A pin code is 5 digits long, using only the numbers 1-9 with no repeats. How many combinations are there if two of the numbers must be prime and two must be square.

The primes are 2, 3, 5 and 7 (so there must be two of these) Squares are 1, 4, and 9 (two of these) The remaining digit must be a 6 or 8

I think the right answer is 8640 What I think I've got so far is 4P2 * 3P2 * 5! = 8640 I'm not sure if that's correct. My thinking was you have 2 out of 4 primes and 2 out of 3 squares. The 5! for the different ordering of 5 digits. But I haven't done anything about the remaining digit (either 6 or 8).

Is anyone able to offer a better explanation of how to work this out.

Thank You

Edit: I realised I haven't clarified whether it is exactly 2 or at least 2 primes (same with squares). I don't have the question with me anymore so I don't remember. My hunch is it said exactly 2 primes and exactly 2 squares.

  • 2
    $\begingroup$ $\,^4 C_2 \times \,^3 C_2 \times \,^2 C_1 \times 5! = 4320$ would be more plausible, but it is unclear to me whether $23549$ would satisfy the conditions in the question: if so there would be more $\endgroup$ – Henry Nov 30 '18 at 10:39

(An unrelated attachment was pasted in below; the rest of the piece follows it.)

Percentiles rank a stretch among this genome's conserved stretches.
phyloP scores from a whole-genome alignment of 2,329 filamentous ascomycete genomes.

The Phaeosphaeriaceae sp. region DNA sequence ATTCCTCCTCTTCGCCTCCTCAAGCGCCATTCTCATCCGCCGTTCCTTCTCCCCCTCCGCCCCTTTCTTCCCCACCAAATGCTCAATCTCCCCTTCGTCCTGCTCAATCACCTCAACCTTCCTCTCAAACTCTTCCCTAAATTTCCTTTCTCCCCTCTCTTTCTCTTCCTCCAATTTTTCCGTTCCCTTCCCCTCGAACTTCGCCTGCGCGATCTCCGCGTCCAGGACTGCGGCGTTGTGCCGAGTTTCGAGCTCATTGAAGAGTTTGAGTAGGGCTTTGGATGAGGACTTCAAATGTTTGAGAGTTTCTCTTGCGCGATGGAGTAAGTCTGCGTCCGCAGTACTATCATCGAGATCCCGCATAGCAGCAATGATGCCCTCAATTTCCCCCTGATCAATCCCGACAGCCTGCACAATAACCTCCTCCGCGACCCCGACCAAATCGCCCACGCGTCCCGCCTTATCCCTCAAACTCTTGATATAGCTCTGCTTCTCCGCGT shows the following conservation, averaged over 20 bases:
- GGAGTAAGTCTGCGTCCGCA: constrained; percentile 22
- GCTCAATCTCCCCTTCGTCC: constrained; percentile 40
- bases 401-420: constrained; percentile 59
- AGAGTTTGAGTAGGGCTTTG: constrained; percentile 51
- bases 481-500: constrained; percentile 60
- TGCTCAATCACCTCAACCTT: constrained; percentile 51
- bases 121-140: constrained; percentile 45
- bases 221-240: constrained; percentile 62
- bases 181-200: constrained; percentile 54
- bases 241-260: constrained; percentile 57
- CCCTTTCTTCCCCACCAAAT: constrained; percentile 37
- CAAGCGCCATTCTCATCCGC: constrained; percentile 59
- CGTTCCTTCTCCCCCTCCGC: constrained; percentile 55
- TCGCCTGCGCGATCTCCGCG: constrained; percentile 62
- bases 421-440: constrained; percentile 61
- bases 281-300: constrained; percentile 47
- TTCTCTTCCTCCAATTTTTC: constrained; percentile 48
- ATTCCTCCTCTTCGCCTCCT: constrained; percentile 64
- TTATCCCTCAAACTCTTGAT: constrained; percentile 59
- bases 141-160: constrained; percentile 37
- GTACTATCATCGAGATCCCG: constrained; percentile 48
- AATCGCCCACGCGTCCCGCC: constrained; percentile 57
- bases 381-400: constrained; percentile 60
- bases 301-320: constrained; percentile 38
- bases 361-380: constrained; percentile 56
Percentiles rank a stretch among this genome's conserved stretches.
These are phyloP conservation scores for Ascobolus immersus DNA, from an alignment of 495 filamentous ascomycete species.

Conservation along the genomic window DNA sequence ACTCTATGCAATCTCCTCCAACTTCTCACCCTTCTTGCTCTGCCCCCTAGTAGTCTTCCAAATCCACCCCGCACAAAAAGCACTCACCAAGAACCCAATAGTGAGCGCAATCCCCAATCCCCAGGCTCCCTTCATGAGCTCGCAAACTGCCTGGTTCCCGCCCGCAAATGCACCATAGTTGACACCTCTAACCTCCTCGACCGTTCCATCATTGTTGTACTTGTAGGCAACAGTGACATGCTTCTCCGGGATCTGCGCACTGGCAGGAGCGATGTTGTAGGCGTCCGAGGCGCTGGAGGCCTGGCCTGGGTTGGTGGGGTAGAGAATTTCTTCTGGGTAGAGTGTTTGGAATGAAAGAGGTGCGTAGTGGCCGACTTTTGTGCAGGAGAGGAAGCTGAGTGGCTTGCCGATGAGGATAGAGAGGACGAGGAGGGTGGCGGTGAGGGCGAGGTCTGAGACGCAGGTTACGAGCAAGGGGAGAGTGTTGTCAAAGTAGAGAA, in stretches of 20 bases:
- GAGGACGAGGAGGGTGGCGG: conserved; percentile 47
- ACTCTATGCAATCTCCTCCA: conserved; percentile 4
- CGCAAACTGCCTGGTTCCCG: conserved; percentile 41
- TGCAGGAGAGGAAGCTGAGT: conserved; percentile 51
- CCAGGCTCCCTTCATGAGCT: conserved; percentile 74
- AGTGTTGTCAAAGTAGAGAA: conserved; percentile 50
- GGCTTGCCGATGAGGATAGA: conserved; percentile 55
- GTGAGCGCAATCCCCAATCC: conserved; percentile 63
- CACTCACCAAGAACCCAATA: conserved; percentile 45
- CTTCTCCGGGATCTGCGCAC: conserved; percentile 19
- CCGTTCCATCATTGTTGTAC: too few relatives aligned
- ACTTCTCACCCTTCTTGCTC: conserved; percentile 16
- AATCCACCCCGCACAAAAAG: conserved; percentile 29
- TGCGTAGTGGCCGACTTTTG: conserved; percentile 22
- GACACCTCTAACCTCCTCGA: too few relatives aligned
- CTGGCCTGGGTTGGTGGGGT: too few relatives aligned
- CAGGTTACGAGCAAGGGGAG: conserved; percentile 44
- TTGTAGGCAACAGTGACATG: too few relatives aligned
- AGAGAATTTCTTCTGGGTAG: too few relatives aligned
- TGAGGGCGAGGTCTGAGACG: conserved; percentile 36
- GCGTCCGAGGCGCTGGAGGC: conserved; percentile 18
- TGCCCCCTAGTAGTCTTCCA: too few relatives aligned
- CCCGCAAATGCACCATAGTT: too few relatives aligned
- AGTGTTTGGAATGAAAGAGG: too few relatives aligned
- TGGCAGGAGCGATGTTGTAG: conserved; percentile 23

• $\begingroup$ @Henry I updated the question. I realised I didn't clarify this point. I think 23549 wouldn't count. $\endgroup$ – NumberCruncher Nov 30 '18 at 10:43

The P means you've already designated a first and a second prime, and a first and a second square. Thus $5!$ double-counts a lot of orderings. Use C instead, and this is fine.

And the $8$ or $6$ you take care of in exactly the same way: you can choose one of them in $_2C_1$ ways.

Thus the final answer is $$ _4C_2{}\cdot{} _3C_2\cdot{} _2C_1\cdot 5! $$

  • $\begingroup$ This assumes that you need exactly two primes and exactly two squares. If you can have three, then count the number of codes with three primes, two squares and with two primes, three squares the same way and add them together. $\endgroup$ – Arthur Nov 30 '18 at 10:42
  • $\begingroup$ I clarified this in my edit. Sorry I overlooked this when I posted. Would the answer be 8640 if the question was at least 2 primes or at least 2 squares. $\endgroup$ – NumberCruncher Nov 30 '18 at 10:45
  • $\begingroup$ @NumberCruncher I get the same digits, but in a different order: $6480$. $\endgroup$ – Arthur Nov 30 '18 at 11:08
  • $\begingroup$ Yes, that's probably it. The answer must have been 6480 not 8640 as I misremembered it. How did you get that please? Is this for at least 2 primes and at least 2 squares? $\endgroup$ – NumberCruncher Nov 30 '18 at 13:10
  • $\begingroup$ @NumberCruncher I followed my first comment. The easiest way is to do all three cases separately. $\endgroup$ – Arthur Nov 30 '18 at 13:31

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